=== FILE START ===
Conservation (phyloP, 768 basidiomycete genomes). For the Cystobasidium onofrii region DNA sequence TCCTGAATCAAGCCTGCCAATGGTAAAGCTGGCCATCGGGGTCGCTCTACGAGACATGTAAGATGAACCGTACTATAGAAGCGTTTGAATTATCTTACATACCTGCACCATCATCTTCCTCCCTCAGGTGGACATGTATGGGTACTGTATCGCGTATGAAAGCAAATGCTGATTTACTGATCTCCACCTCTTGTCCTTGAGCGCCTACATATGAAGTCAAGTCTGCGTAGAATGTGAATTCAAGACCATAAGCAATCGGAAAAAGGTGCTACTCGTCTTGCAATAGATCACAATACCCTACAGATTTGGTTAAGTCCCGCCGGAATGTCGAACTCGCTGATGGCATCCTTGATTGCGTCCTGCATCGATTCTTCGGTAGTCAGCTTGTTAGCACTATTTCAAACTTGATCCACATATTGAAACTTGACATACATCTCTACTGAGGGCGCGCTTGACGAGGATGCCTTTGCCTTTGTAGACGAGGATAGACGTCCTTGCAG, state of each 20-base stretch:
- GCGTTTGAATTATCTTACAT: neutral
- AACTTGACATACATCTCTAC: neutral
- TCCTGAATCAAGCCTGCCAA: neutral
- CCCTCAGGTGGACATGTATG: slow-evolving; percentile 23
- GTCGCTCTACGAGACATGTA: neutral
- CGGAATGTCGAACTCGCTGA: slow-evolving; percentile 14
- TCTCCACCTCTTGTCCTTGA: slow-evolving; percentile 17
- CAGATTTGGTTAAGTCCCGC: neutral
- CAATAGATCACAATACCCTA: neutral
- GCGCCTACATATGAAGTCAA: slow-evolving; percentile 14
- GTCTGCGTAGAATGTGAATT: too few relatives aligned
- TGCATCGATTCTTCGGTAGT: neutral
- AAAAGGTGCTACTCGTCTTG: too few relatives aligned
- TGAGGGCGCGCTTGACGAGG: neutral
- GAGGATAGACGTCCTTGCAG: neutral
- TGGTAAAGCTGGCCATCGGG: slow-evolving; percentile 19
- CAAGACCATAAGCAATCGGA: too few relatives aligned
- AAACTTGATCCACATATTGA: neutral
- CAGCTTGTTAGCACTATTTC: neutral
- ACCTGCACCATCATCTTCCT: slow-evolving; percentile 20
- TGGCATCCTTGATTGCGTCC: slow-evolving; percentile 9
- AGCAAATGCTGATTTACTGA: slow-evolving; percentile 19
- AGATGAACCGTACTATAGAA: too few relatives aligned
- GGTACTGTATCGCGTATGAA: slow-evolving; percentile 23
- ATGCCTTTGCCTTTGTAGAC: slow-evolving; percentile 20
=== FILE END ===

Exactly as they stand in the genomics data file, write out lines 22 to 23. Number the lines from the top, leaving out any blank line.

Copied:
- TGGCATCCTTGATTGCGTCC: slow-evolving; percentile 9
- AGCAAATGCTGATTTACTGA: slow-evolving; percentile 19